This weekend's edition of Saturday Night Live mocked Virginia Gov. Ralph Northam and Attorney General Mark Herring, who admitted they wore blackface as part of costumes years earlier.

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Despite calls to resign, both officials have refused to step down.

"Making jokes about the news can get a little redundant for me, but every so often you see a governor in blackface and I'm like, 'This will be fun,'" Michael Che said at the top of the SNL's "Weekend Update" segment.

He added: "First, the governor admitted to wearing blackface in college for a Michael Jackson costume. By the way, making it the least accurate Michael Jackson costume possible. That would be crazy enough, but then the attorney general was like: 'You too? Blackface is my jam!' And then Liam Neeson was like: 'Blackface? Hold my beer. I've never brought this up ever before, but I was trying to kill a black dude with a baseball bat. Anyhow, so my movie comes out Friday...'"

Che went on to mention rapper 21 Savage was recently detained by immigration officials because he was born in the United Kingdom, came to the United States as a child and allegedly overstayed his visa.

Che said the discovery that the musician wasn't from Georgia as most people believed "is kind of like finding out Adele is from Atlanta."

"21, actually, had to leave the U.K. as kid, probably, because crazy-ass Liam Neeson was looking for black dudes with baseball bats," Che said.

Neeson ignited a media firestorm last week when he recalled in an Independent newspaper interview how he decades earlier had wanted to kill a random black man in Northern Ireland in retaliation for the rape of a friend by a black stranger.

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He said in the interview he knew the violent thoughts were wrong and they had plagued him for years, but the remarks were widely met with shock and condemnation.

Neeson later insisted on Good Morning America that he is not racist.

Noting Virginia's Lt. Gov. Justin Fairfax is facing sexual assault allegations, "Weekend Update" co-host Colin Jost suggested Virginia might want to take a cue from this year's hostless Oscars ceremony and go without a governor.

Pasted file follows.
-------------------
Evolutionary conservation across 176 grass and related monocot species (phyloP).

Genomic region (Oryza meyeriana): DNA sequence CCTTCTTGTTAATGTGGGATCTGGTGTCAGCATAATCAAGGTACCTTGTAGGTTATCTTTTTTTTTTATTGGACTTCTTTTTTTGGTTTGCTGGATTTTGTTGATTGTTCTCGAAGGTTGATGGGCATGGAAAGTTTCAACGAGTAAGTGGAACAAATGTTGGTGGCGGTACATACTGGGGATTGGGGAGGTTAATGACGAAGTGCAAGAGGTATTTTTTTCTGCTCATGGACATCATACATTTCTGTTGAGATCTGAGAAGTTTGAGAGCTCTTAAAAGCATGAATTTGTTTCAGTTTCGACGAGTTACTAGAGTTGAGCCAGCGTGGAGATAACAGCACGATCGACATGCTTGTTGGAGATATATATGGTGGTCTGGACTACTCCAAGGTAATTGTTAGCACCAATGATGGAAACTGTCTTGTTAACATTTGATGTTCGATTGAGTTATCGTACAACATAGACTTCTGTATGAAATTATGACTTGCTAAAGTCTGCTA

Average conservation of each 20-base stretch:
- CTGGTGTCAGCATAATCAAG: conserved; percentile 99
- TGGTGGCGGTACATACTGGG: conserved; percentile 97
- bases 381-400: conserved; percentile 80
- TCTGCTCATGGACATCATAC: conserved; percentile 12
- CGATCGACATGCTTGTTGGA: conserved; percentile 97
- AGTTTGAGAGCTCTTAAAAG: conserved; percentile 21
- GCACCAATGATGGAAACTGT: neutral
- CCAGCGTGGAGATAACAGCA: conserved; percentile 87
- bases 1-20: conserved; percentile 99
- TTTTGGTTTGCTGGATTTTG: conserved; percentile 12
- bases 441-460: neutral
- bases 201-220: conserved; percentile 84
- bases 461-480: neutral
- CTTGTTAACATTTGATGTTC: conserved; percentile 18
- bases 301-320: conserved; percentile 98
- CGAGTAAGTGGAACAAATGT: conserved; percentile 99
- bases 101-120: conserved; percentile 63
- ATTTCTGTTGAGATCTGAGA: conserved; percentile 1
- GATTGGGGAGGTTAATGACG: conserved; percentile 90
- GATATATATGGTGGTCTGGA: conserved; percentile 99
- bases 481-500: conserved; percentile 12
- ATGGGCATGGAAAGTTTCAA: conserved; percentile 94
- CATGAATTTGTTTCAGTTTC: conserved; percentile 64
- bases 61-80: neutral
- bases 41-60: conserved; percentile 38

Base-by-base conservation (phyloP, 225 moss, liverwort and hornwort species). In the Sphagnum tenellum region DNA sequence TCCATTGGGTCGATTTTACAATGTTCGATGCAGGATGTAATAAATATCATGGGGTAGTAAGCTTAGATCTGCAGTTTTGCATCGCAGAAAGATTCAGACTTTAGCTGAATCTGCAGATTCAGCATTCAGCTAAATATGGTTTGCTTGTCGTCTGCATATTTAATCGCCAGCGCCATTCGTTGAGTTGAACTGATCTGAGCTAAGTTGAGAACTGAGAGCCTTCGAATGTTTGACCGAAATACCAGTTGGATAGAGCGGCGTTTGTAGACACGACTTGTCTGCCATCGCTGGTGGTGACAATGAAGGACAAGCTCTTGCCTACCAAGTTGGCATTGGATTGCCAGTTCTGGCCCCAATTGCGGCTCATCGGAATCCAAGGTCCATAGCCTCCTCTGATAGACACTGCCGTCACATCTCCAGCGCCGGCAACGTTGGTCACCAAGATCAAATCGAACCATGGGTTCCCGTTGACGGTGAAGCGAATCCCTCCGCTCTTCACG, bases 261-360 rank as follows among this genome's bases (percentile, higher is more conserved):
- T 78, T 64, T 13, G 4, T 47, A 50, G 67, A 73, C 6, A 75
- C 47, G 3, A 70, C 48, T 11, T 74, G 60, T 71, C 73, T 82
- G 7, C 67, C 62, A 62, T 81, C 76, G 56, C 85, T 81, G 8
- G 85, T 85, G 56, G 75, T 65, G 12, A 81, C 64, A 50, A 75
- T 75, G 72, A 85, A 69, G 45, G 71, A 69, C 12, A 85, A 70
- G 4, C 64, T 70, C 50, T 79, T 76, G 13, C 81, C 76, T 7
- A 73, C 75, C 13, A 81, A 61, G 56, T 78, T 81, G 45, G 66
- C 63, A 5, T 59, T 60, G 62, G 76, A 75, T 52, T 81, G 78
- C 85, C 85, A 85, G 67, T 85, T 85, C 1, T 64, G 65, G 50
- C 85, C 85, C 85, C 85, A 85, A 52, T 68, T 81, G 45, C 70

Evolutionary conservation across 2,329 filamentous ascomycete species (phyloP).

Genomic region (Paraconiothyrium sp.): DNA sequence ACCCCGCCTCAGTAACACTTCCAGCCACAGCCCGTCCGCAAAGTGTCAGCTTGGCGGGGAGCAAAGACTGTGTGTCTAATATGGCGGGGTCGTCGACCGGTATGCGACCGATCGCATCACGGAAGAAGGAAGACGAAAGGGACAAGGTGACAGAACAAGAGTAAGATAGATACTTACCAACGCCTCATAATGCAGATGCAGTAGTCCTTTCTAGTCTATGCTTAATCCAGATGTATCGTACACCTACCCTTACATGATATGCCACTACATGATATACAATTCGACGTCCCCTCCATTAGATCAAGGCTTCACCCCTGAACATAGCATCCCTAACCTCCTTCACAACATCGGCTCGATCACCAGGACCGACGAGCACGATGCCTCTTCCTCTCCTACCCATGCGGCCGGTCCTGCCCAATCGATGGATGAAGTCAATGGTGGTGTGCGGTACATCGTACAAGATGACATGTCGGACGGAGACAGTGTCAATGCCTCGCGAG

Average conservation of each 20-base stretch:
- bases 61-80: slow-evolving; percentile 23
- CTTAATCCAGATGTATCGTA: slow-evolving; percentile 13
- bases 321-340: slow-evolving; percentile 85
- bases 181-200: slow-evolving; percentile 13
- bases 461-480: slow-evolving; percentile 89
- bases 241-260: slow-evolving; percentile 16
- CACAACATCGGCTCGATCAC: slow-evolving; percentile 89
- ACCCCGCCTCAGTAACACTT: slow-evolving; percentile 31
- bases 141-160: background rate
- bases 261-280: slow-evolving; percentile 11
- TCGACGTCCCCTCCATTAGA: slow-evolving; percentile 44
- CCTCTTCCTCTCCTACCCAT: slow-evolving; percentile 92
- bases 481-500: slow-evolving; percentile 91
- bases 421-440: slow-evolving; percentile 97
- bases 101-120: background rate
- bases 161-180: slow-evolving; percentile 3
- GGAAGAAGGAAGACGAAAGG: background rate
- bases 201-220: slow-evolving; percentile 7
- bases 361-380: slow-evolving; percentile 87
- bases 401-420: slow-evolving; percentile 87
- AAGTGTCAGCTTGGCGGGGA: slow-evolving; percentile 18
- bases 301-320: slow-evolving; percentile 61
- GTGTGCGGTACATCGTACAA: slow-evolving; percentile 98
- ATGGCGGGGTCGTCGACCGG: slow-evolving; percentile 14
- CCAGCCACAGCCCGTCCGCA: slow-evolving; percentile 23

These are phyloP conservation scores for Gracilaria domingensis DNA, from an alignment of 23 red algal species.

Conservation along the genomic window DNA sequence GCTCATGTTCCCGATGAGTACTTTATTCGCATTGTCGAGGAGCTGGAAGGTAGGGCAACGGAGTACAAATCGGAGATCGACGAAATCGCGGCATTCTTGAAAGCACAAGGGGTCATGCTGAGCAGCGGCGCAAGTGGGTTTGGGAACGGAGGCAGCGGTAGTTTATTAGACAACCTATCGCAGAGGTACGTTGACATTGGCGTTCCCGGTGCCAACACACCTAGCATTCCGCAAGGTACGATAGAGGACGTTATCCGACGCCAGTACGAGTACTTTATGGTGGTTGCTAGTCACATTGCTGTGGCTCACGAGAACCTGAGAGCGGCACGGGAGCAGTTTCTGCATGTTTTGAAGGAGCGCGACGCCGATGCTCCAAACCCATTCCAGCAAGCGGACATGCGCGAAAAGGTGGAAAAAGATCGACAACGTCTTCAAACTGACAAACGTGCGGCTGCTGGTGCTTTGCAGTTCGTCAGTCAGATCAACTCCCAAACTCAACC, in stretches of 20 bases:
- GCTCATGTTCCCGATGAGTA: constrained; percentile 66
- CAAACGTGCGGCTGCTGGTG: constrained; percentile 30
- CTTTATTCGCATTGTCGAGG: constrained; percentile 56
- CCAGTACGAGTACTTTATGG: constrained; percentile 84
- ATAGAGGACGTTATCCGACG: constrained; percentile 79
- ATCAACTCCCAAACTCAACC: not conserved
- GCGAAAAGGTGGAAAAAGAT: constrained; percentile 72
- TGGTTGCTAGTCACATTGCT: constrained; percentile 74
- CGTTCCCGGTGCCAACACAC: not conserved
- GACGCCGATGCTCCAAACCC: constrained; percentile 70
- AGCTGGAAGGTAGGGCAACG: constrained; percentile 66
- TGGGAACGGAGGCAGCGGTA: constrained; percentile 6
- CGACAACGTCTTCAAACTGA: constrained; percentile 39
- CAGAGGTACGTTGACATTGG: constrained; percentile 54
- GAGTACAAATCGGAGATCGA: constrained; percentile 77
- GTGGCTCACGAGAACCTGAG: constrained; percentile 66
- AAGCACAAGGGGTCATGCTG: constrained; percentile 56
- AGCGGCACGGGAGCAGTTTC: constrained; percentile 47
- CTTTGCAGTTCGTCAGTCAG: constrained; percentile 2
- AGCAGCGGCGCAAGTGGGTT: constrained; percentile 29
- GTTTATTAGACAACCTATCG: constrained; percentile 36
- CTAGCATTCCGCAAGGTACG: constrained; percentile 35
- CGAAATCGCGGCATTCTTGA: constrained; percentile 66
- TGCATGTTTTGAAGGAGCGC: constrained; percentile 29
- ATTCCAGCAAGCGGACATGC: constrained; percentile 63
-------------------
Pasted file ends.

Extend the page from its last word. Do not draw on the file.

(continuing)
"Or they could just come full circle and make it Gov. Kevin Hart," Jost said, referring to the comedian who dropped out of hosting the Oscars due to a backlash over homophobic jokes he made nearly a decade ago.

Che also mentioned how Gucci apologized for offending people and pulled from sales racks a black sweater with a neck that, when pulled up, covered a Caucasian model's face up to the eyes. The stitching around the mouth looks like exaggerated red lips.

"I don't even want an apology. I'm way more interested in the racist journey," Che laughed.

The show addressed as well the issue of blackface in a sketch in which Kenan Thompson plays the African-American chairman of the Virginia state ethics committee, who questions a group of Caucasian officials about whether there are photos of any of them wearing blackface.

They all admit to having done this, leading Thompson to explain to them why this is an offensive practice, but they don't seem to grasp the seriousness of the situation.

"It was never funny or cool," Thompson said, telling them in no uncertain terms, "No more blackface!"

"I'm going to take a two-week lunch before I lose my damn mind. I advise you all to delete any Facebook photo labeled 'Halloween' and hope for the best," Thompson said.